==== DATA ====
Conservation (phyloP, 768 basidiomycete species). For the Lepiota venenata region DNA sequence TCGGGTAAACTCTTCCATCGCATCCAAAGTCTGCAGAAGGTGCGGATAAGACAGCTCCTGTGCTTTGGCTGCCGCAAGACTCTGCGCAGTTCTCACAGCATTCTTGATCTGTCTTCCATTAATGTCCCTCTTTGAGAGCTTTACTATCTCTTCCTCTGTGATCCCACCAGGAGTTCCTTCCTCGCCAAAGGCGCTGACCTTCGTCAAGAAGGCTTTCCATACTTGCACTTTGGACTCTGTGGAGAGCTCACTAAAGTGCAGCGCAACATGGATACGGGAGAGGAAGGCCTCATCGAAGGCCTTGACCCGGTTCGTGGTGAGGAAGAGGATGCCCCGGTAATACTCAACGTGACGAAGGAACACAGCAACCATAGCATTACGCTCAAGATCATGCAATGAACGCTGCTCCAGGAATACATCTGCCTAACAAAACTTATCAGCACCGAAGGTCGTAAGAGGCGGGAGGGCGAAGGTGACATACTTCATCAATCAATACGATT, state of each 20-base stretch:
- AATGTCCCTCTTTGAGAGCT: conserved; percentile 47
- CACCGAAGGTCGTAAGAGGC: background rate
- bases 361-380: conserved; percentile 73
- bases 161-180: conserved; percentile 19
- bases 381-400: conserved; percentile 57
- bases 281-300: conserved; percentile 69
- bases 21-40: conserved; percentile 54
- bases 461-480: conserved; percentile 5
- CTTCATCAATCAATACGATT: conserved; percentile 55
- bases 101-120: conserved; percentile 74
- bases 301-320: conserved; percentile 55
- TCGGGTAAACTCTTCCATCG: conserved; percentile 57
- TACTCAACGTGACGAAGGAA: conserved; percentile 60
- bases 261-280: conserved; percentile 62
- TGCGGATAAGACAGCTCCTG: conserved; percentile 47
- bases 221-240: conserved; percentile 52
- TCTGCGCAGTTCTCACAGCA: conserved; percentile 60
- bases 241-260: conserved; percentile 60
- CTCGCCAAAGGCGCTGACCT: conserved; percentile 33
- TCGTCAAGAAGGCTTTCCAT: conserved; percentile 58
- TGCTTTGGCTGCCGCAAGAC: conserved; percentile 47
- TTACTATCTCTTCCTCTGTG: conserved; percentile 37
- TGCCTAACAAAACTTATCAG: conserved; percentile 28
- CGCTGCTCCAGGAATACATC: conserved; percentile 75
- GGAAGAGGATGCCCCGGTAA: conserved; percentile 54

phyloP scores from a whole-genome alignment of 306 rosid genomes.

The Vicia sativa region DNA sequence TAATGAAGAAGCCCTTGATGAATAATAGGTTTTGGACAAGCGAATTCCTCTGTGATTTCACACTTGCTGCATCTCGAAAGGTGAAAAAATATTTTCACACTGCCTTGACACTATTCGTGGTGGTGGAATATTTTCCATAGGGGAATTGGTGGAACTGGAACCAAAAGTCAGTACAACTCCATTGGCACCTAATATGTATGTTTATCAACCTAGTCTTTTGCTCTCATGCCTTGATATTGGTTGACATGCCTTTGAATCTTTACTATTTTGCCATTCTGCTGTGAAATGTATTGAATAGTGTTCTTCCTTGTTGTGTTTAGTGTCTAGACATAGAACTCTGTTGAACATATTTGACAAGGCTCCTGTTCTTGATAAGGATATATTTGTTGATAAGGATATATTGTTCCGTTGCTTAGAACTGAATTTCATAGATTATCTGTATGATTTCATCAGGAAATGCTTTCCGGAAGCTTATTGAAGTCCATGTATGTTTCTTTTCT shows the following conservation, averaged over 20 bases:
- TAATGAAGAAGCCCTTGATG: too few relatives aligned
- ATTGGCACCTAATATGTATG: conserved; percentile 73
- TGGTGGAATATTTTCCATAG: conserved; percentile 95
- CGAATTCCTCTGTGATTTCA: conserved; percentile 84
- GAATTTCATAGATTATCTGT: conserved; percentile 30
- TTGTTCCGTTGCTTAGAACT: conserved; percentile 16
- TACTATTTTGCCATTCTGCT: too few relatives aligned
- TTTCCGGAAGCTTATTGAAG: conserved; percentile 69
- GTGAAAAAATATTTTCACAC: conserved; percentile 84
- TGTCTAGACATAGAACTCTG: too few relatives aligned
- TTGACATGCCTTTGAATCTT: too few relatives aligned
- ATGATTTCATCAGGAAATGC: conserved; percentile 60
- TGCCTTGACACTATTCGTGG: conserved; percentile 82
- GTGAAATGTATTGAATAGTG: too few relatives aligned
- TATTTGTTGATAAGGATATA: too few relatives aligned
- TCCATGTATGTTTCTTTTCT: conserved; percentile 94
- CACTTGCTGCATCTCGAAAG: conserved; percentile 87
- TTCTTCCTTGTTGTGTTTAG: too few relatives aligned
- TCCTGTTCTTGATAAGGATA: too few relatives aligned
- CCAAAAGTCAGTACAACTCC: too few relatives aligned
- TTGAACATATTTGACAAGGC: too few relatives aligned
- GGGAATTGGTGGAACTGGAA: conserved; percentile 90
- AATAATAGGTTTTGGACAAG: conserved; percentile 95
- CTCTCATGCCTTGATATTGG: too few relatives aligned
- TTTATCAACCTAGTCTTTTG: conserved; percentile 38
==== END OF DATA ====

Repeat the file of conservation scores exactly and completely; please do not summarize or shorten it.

Conservation (phyloP, 768 basidiomycete species). For the Lepiota venenata region DNA sequence TCGGGTAAACTCTTCCATCGCATCCAAAGTCTGCAGAAGGTGCGGATAAGACAGCTCCTGTGCTTTGGCTGCCGCAAGACTCTGCGCAGTTCTCACAGCATTCTTGATCTGTCTTCCATTAATGTCCCTCTTTGAGAGCTTTACTATCTCTTCCTCTGTGATCCCACCAGGAGTTCCTTCCTCGCCAAAGGCGCTGACCTTCGTCAAGAAGGCTTTCCATACTTGCACTTTGGACTCTGTGGAGAGCTCACTAAAGTGCAGCGCAACATGGATACGGGAGAGGAAGGCCTCATCGAAGGCCTTGACCCGGTTCGTGGTGAGGAAGAGGATGCCCCGGTAATACTCAACGTGACGAAGGAACACAGCAACCATAGCATTACGCTCAAGATCATGCAATGAACGCTGCTCCAGGAATACATCTGCCTAACAAAACTTATCAGCACCGAAGGTCGTAAGAGGCGGGAGGGCGAAGGTGACATACTTCATCAATCAATACGATT, state of each 20-base stretch:
- AATGTCCCTCTTTGAGAGCT: conserved; percentile 47
- CACCGAAGGTCGTAAGAGGC: background rate
- bases 361-380: conserved; percentile 73
- bases 161-180: conserved; percentile 19
- bases 381-400: conserved; percentile 57
- bases 281-300: conserved; percentile 69
- bases 21-40: conserved; percentile 54
- bases 461-480: conserved; percentile 5
- CTTCATCAATCAATACGATT: conserved; percentile 55
- bases 101-120: conserved; percentile 74
- bases 301-320: conserved; percentile 55
- TCGGGTAAACTCTTCCATCG: conserved; percentile 57
- TACTCAACGTGACGAAGGAA: conserved; percentile 60
- bases 261-280: conserved; percentile 62
- TGCGGATAAGACAGCTCCTG: conserved; percentile 47
- bases 221-240: conserved; percentile 52
- TCTGCGCAGTTCTCACAGCA: conserved; percentile 60
- bases 241-260: conserved; percentile 60
- CTCGCCAAAGGCGCTGACCT: conserved; percentile 33
- TCGTCAAGAAGGCTTTCCAT: conserved; percentile 58
- TGCTTTGGCTGCCGCAAGAC: conserved; percentile 47
- TTACTATCTCTTCCTCTGTG: conserved; percentile 37
- TGCCTAACAAAACTTATCAG: conserved; percentile 28
- CGCTGCTCCAGGAATACATC: conserved; percentile 75
- GGAAGAGGATGCCCCGGTAA: conserved; percentile 54

phyloP scores from a whole-genome alignment of 306 rosid genomes.

The Vicia sativa region DNA sequence TAATGAAGAAGCCCTTGATGAATAATAGGTTTTGGACAAGCGAATTCCTCTGTGATTTCACACTTGCTGCATCTCGAAAGGTGAAAAAATATTTTCACACTGCCTTGACACTATTCGTGGTGGTGGAATATTTTCCATAGGGGAATTGGTGGAACTGGAACCAAAAGTCAGTACAACTCCATTGGCACCTAATATGTATGTTTATCAACCTAGTCTTTTGCTCTCATGCCTTGATATTGGTTGACATGCCTTTGAATCTTTACTATTTTGCCATTCTGCTGTGAAATGTATTGAATAGTGTTCTTCCTTGTTGTGTTTAGTGTCTAGACATAGAACTCTGTTGAACATATTTGACAAGGCTCCTGTTCTTGATAAGGATATATTTGTTGATAAGGATATATTGTTCCGTTGCTTAGAACTGAATTTCATAGATTATCTGTATGATTTCATCAGGAAATGCTTTCCGGAAGCTTATTGAAGTCCATGTATGTTTCTTTTCT shows the following conservation, averaged over 20 bases:
- TAATGAAGAAGCCCTTGATG: too few relatives aligned
- ATTGGCACCTAATATGTATG: conserved; percentile 73
- TGGTGGAATATTTTCCATAG: conserved; percentile 95
- CGAATTCCTCTGTGATTTCA: conserved; percentile 84
- GAATTTCATAGATTATCTGT: conserved; percentile 30
- TTGTTCCGTTGCTTAGAACT: conserved; percentile 16
- TACTATTTTGCCATTCTGCT: too few relatives aligned
- TTTCCGGAAGCTTATTGAAG: conserved; percentile 69
- GTGAAAAAATATTTTCACAC: conserved; percentile 84
- TGTCTAGACATAGAACTCTG: too few relatives aligned
- TTGACATGCCTTTGAATCTT: too few relatives aligned
- ATGATTTCATCAGGAAATGC: conserved; percentile 60
- TGCCTTGACACTATTCGTGG: conserved; percentile 82
- GTGAAATGTATTGAATAGTG: too few relatives aligned
- TATTTGTTGATAAGGATATA: too few relatives aligned
- TCCATGTATGTTTCTTTTCT: conserved; percentile 94
- CACTTGCTGCATCTCGAAAG: conserved; percentile 87
- TTCTTCCTTGTTGTGTTTAG: too few relatives aligned
- TCCTGTTCTTGATAAGGATA: too few relatives aligned
- CCAAAAGTCAGTACAACTCC: too few relatives aligned
- TTGAACATATTTGACAAGGC: too few relatives aligned
- GGGAATTGGTGGAACTGGAA: conserved; percentile 90
- AATAATAGGTTTTGGACAAG: conserved; percentile 95
- CTCTCATGCCTTGATATTGG: too few relatives aligned
- TTTATCAACCTAGTCTTTTG: conserved; percentile 38